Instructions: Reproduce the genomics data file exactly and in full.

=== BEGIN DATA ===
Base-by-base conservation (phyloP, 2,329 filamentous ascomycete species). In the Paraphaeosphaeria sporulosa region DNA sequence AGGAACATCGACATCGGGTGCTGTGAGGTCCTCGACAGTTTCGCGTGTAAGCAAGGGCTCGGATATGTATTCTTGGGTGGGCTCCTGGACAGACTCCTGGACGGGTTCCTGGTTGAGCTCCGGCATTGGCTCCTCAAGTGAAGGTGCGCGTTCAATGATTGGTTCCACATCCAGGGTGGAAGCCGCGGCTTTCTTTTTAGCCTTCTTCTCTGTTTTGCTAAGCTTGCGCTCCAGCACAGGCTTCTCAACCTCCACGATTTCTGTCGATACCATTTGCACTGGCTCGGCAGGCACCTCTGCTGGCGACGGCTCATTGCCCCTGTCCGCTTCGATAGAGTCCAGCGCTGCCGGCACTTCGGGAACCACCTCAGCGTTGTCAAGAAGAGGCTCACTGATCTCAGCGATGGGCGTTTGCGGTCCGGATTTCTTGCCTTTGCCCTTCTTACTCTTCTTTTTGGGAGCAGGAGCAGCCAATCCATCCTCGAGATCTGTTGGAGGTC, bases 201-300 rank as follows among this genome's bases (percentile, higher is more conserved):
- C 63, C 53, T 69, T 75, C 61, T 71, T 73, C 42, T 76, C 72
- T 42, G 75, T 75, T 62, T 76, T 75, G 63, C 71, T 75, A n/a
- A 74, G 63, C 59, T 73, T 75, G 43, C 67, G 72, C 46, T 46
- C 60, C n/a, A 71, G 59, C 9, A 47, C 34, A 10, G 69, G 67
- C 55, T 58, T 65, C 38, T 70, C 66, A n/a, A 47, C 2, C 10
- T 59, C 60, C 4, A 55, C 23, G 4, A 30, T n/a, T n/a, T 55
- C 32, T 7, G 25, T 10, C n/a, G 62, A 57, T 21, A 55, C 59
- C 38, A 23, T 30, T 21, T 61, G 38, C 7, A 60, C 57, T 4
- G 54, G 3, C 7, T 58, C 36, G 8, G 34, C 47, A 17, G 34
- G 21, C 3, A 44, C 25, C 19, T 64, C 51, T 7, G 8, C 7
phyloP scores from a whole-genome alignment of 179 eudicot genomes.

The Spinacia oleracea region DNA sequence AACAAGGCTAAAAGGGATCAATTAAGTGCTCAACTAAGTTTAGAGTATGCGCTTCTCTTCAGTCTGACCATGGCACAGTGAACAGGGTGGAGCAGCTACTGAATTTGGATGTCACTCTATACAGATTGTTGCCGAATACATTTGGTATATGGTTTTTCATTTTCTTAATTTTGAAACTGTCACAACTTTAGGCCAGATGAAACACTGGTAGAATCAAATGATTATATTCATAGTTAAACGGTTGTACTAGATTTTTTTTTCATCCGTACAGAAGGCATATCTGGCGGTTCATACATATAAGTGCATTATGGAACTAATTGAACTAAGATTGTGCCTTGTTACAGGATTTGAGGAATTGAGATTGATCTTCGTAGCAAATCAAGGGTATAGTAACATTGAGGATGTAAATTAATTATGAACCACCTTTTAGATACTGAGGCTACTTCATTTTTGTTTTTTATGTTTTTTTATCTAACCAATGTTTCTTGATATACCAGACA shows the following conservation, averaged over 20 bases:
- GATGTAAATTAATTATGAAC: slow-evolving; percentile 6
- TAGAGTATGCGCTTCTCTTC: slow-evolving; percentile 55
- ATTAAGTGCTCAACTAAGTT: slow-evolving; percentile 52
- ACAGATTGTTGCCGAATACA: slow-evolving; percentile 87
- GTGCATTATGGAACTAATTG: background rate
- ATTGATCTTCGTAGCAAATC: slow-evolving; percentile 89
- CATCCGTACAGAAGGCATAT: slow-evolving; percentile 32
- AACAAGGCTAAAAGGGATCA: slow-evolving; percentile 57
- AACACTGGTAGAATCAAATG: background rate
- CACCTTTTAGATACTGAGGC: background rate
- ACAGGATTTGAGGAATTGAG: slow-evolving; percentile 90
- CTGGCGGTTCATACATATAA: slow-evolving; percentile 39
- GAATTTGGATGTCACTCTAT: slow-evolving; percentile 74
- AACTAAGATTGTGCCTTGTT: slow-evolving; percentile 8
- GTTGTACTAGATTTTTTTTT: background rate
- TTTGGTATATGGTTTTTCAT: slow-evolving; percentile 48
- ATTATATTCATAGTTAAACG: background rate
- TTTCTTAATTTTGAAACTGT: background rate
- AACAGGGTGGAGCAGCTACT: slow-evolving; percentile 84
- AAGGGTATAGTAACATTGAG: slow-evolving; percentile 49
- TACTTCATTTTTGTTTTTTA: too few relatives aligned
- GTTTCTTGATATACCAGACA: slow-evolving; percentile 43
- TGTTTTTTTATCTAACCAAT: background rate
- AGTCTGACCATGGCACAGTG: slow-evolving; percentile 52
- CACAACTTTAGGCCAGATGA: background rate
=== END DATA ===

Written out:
Base-by-base conservation (phyloP, 2,329 filamentous ascomycete species). In the Paraphaeosphaeria sporulosa region DNA sequence AGGAACATCGACATCGGGTGCTGTGAGGTCCTCGACAGTTTCGCGTGTAAGCAAGGGCTCGGATATGTATTCTTGGGTGGGCTCCTGGACAGACTCCTGGACGGGTTCCTGGTTGAGCTCCGGCATTGGCTCCTCAAGTGAAGGTGCGCGTTCAATGATTGGTTCCACATCCAGGGTGGAAGCCGCGGCTTTCTTTTTAGCCTTCTTCTCTGTTTTGCTAAGCTTGCGCTCCAGCACAGGCTTCTCAACCTCCACGATTTCTGTCGATACCATTTGCACTGGCTCGGCAGGCACCTCTGCTGGCGACGGCTCATTGCCCCTGTCCGCTTCGATAGAGTCCAGCGCTGCCGGCACTTCGGGAACCACCTCAGCGTTGTCAAGAAGAGGCTCACTGATCTCAGCGATGGGCGTTTGCGGTCCGGATTTCTTGCCTTTGCCCTTCTTACTCTTCTTTTTGGGAGCAGGAGCAGCCAATCCATCCTCGAGATCTGTTGGAGGTC, bases 201-300 rank as follows among this genome's bases (percentile, higher is more conserved):
- C 63, C 53, T 69, T 75, C 61, T 71, T 73, C 42, T 76, C 72
- T 42, G 75, T 75, T 62, T 76, T 75, G 63, C 71, T 75, A n/a
- A 74, G 63, C 59, T 73, T 75, G 43, C 67, G 72, C 46, T 46
- C 60, C n/a, A 71, G 59, C 9, A 47, C 34, A 10, G 69, G 67
- C 55, T 58, T 65, C 38, T 70, C 66, A n/a, A 47, C 2, C 10
- T 59, C 60, C 4, A 55, C 23, G 4, A 30, T n/a, T n/a, T 55
- C 32, T 7, G 25, T 10, C n/a, G 62, A 57, T 21, A 55, C 59
- C 38, A 23, T 30, T 21, T 61, G 38, C 7, A 60, C 57, T 4
- G 54, G 3, C 7, T 58, C 36, G 8, G 34, C 47, A 17, G 34
- G 21, C 3, A 44, C 25, C 19, T 64, C 51, T 7, G 8, C 7
phyloP scores from a whole-genome alignment of 179 eudicot genomes.

The Spinacia oleracea region DNA sequence AACAAGGCTAAAAGGGATCAATTAAGTGCTCAACTAAGTTTAGAGTATGCGCTTCTCTTCAGTCTGACCATGGCACAGTGAACAGGGTGGAGCAGCTACTGAATTTGGATGTCACTCTATACAGATTGTTGCCGAATACATTTGGTATATGGTTTTTCATTTTCTTAATTTTGAAACTGTCACAACTTTAGGCCAGATGAAACACTGGTAGAATCAAATGATTATATTCATAGTTAAACGGTTGTACTAGATTTTTTTTTCATCCGTACAGAAGGCATATCTGGCGGTTCATACATATAAGTGCATTATGGAACTAATTGAACTAAGATTGTGCCTTGTTACAGGATTTGAGGAATTGAGATTGATCTTCGTAGCAAATCAAGGGTATAGTAACATTGAGGATGTAAATTAATTATGAACCACCTTTTAGATACTGAGGCTACTTCATTTTTGTTTTTTATGTTTTTTTATCTAACCAATGTTTCTTGATATACCAGACA shows the following conservation, averaged over 20 bases:
- GATGTAAATTAATTATGAAC: slow-evolving; percentile 6
- TAGAGTATGCGCTTCTCTTC: slow-evolving; percentile 55
- ATTAAGTGCTCAACTAAGTT: slow-evolving; percentile 52
- ACAGATTGTTGCCGAATACA: slow-evolving; percentile 87
- GTGCATTATGGAACTAATTG: background rate
- ATTGATCTTCGTAGCAAATC: slow-evolving; percentile 89
- CATCCGTACAGAAGGCATAT: slow-evolving; percentile 32
- AACAAGGCTAAAAGGGATCA: slow-evolving; percentile 57
- AACACTGGTAGAATCAAATG: background rate
- CACCTTTTAGATACTGAGGC: background rate
- ACAGGATTTGAGGAATTGAG: slow-evolving; percentile 90
- CTGGCGGTTCATACATATAA: slow-evolving; percentile 39
- GAATTTGGATGTCACTCTAT: slow-evolving; percentile 74
- AACTAAGATTGTGCCTTGTT: slow-evolving; percentile 8
- GTTGTACTAGATTTTTTTTT: background rate
- TTTGGTATATGGTTTTTCAT: slow-evolving; percentile 48
- ATTATATTCATAGTTAAACG: background rate
- TTTCTTAATTTTGAAACTGT: background rate
- AACAGGGTGGAGCAGCTACT: slow-evolving; percentile 84
- AAGGGTATAGTAACATTGAG: slow-evolving; percentile 49
- TACTTCATTTTTGTTTTTTA: too few relatives aligned
- GTTTCTTGATATACCAGACA: slow-evolving; percentile 43
- TGTTTTTTTATCTAACCAAT: background rate
- AGTCTGACCATGGCACAGTG: slow-evolving; percentile 52
- CACAACTTTAGGCCAGATGA: background rate